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New York City
December 2002

Kurt Thomas Aims to Teach Students Financial Literacy
By Tom Kertes

Incredible, but true: sometimes spending time with a lawyer can be a good thing.

“One day, about five years ago, I was just sitting around talking to my attorney kind of randomly, about all kinds of things,” Knicks center-forward Kurt Thomas said. “Then, suddenly, he stopped me in my tracks by asking one simple question: ‘what are you doing with your money?’”

The answer was “nothing.” “I was already in the NBA, so I had something saved,” Thomas recalls. “But, frankly, it was just sitting there.” However Thomas, who was an excellent student as a psychology major at TCU, didn’t need much encouragement to change the status quo. “I was galvanized,” he said. “Once my attorney mentioned some avenues about how I could actually make my money work for me, I was on my way.”

To the library, at first. Following many months of research—“I read all the information available,” said Thomas—he gradually became as knowledgeable a player in the stock market as he is on the basketball floor. “This experience was opening up a brand new world for me,” said Thomas. “And I realized that if I somehow could have learned all this at a younger age, I would be so much further ahead in my life.”

The next step was a natural for Thomas, a man who’s been profoundly involved in helping others—especially young people—all of his adult life. A power broker famous for his physical play and withering glare on the basketball court, he was already the recipient of the 2001 “Beyond the Game” Award by the Humanitarian Sport Hall Of Fame for consistently “going beyond the boundaries of the court into the community to lead by example and serve others.” Now he saw an opportunity to impart his economic know-how to New York City Public School students. “I thought it was important,” he said. “This is knowledge that kids, especially in the inner city, have no way of receiving. Financial literacy is not taught anywhere, unfortunately. And, since outside of school this would not be a part of these students’ lives, this would be something new and exciting, not to mention very useful, to them.”

Thomas touched base with the team’s Community Relations Department; it did its own research and discovered the “Stock Market Game”. “Actually, ‘The Game’ has been around since 1977,” said Damon McCord, Dean of Students at Edward A. Reynolds West Side High School. “And it has been widely acknowledged as the best possible way to experience, and learn about, the market. But it was never known, or available to, public school students before. And it probably never would have been—if it wasn’t for Kurt.”

Putting their heads together, Thomas and McCord created the “Kurt Thomas Investment Challenge”, a fast-growing program about to embark on its third year. “In 2001, we started out just in my school, with about 30 students,” McCord smiled. “Then last year we were already in five New York City schools with over 300 students playing.”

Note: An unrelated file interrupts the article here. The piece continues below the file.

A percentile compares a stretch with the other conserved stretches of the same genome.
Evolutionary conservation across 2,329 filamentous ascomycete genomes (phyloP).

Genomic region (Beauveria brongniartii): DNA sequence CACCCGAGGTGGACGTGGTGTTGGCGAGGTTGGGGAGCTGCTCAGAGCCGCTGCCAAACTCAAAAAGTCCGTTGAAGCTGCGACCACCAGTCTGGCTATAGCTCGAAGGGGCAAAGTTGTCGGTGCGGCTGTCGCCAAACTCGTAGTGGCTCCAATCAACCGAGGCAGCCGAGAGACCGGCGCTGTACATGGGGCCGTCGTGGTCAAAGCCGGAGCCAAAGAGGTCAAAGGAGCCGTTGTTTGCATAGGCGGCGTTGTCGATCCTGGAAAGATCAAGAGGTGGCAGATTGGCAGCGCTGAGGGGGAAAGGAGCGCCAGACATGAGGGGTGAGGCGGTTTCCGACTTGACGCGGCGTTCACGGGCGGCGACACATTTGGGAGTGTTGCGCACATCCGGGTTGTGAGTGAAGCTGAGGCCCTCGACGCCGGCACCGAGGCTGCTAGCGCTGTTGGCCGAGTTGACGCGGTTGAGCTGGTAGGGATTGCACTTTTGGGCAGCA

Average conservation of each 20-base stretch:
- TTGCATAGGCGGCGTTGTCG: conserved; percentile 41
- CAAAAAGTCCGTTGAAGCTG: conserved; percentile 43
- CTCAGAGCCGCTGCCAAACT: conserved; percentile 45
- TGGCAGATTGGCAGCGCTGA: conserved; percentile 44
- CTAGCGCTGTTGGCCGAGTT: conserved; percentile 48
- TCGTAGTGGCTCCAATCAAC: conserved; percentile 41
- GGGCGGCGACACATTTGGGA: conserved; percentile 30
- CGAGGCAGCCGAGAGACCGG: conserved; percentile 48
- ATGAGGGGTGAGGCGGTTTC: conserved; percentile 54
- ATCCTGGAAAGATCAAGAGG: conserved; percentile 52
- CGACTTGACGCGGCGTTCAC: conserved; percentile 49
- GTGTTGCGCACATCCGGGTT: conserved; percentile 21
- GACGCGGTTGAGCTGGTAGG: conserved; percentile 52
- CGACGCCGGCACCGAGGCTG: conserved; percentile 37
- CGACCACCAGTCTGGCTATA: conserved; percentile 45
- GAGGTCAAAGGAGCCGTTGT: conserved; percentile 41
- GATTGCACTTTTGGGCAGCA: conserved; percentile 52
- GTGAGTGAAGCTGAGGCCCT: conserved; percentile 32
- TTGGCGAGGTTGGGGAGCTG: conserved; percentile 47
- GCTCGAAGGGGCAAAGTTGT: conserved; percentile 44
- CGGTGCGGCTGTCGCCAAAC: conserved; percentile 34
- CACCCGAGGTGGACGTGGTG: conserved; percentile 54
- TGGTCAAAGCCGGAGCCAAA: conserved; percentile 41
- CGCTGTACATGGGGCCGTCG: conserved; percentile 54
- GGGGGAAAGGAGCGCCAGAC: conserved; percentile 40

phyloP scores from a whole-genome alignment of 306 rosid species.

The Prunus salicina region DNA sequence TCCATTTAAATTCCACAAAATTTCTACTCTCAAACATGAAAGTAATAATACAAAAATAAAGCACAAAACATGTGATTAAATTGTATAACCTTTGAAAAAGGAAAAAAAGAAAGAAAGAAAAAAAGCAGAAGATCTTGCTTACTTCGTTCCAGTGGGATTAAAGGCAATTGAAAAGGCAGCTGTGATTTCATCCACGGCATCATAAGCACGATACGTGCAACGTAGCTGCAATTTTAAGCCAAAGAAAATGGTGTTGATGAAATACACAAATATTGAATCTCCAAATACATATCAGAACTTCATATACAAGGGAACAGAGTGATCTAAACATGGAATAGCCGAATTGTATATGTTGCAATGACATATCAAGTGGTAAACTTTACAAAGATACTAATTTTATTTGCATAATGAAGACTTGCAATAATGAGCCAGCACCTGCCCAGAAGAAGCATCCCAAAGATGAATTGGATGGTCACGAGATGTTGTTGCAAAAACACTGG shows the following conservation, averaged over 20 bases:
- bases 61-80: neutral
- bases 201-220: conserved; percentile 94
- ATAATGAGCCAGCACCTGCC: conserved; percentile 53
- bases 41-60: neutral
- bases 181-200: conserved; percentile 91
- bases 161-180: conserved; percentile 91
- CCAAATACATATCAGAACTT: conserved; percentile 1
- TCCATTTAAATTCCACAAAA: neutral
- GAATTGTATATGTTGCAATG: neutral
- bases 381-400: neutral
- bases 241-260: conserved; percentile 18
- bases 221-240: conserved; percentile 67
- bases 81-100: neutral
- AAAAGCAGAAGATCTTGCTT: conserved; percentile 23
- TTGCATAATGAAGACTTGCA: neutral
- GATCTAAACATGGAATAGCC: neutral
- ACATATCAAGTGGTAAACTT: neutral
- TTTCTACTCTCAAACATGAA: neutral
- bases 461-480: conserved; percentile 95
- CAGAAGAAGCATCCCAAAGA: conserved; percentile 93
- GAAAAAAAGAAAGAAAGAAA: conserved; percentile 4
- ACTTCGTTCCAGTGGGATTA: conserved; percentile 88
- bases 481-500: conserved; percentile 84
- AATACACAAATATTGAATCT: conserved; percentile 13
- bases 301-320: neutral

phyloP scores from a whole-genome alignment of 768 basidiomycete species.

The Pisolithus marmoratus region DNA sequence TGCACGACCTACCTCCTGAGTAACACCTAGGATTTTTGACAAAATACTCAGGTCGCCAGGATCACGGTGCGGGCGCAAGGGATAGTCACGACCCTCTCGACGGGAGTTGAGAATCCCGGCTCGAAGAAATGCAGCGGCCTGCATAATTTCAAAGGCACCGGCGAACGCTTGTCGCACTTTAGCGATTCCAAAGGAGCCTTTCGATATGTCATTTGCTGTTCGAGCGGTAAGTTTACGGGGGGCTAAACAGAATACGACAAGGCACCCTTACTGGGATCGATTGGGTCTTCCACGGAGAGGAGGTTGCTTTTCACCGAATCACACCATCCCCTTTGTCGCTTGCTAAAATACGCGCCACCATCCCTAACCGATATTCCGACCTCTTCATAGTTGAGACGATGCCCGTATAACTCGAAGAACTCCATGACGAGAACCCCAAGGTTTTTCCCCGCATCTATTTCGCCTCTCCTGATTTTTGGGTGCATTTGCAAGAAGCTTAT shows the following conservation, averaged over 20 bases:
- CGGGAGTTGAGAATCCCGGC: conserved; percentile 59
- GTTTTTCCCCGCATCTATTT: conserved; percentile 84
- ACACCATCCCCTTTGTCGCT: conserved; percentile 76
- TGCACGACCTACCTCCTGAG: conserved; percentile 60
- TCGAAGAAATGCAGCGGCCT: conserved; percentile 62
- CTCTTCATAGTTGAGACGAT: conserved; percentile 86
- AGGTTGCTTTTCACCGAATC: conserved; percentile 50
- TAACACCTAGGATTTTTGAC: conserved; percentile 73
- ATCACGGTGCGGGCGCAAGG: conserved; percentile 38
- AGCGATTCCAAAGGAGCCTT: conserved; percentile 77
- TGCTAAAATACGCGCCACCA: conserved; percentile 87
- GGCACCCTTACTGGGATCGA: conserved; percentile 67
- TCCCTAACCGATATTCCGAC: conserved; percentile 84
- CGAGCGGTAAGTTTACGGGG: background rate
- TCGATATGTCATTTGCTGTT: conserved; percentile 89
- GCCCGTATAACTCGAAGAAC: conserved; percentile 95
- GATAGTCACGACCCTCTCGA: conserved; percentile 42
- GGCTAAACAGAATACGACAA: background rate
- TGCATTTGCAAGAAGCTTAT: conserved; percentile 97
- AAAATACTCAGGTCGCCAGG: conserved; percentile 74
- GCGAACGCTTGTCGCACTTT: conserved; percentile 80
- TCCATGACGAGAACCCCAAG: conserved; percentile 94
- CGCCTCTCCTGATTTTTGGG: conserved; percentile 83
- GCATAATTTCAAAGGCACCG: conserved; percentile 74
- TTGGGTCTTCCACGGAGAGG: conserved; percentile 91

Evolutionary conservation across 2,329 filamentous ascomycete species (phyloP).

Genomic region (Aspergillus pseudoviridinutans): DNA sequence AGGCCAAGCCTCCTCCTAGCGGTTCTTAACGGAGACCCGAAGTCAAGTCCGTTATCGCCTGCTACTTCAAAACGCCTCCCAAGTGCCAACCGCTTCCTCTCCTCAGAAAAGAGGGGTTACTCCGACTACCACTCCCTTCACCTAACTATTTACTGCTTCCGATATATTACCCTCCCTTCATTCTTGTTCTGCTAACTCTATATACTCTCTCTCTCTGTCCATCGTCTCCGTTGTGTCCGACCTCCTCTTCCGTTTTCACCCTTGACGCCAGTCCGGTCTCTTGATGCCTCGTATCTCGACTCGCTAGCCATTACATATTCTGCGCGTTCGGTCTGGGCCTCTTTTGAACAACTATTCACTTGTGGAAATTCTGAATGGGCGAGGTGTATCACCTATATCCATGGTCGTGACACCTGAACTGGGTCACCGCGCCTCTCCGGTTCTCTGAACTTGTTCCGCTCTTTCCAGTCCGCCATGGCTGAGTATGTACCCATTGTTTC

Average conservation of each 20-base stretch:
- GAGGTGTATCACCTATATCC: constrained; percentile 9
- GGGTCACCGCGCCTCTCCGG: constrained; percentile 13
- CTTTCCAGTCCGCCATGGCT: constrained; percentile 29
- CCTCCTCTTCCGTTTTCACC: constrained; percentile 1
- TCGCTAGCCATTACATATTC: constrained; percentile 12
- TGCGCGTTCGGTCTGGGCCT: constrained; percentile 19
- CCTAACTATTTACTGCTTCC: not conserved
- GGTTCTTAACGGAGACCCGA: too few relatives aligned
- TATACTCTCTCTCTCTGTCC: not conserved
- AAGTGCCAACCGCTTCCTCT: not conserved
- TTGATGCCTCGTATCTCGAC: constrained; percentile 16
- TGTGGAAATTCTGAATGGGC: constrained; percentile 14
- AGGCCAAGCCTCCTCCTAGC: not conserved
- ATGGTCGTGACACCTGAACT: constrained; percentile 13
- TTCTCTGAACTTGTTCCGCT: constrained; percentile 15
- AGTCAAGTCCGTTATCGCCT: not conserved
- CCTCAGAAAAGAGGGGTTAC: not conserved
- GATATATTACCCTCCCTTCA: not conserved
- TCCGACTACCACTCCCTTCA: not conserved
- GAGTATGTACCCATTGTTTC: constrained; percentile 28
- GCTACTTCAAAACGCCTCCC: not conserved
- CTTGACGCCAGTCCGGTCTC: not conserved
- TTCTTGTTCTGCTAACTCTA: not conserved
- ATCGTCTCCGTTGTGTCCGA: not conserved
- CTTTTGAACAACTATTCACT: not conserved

The on-line game, which became part of the schools’ standards-based economics high school curriculum, involves teams of 3-5 students playing the market with an imaginary $100,000. “The main thing is the reading, all the studying you do about the companies and the markets, the hundreds of hours of research,” West Side student Kerry Collymore said. “No exaggeration, this was an experience that totally changed my life.” To say the least: Collymore, a winner of one of the six paid summer internships with Merrill Lynch the “Kurt Thomas Investment Challenge” provided, wanted to be a mortician but now aims to earn a career in corporate finance. And his friend, fellow-winner Hector Villalone who had “no idea what he wanted to do” with his life, is currently in Monroe College preparing for a future in investment and economics. “I would have never gotten involved in this game if it wasn’t for Kurt Thomas,” he said. “I was a big Knick fan—and, frankly, there’s nothing like the power of celebrity to draw you into something that otherwise would be so alien to all your previous experiences in life.”

As the students were milling around thanking Thomas at the Game’s year-end banquet, the 6’9”, 235-pound big guy with the ornery on-court demeanor couldn’t get a huge grin off his face. “I averaged a 20 [points]-10 [rebounds] in college and a double-double in the NBA last year,” he said. “Those accomplishments were sweet. But this is sweeter.”

In grateful acknowledgement of his crucial role in creating the “Investment Challenge”, and “for helping our young people in so many ways”, Thomas received the “Wealth Creation” Award from Bedford Stuyvesant’s Bridge Street Development Corporation in a touching, yet often mirthful, ceremony. “Kurt, thank you for everything you’ve done,” Chairperson Monique Greenwood said. “And thank for your gorgeous, handsome presence as well.”

“It is my parents who deserve the thanks,” said Thomas. “My father is an engineer and mom works for the post office. And, growing up in Dallas, Texas, all I heard about at home was how important it was to help out friends, neighbors, and people in need. So I learned at an early age that that is what makes you the person that you really are.”

“And you don’t do it for publicity,” Thomas added. “These kids are sharp. They’ll tap you for a phony in a New York second. So the credit must go to my mom and dad; they instilled in me that the single most important thing in the world is doing the right thing.”

Thomas is such a gentleman’s gentleman off the basketball court that it’s almost impossible to believe that the same guy is the Knicks’ wild-eyed enforcer on it. “That stuff—the look, the glare, all the bumping—is just part of the game,” he says with a smile. “But working with these kids to make their lives better, that is what it’s all about. That is real.”#

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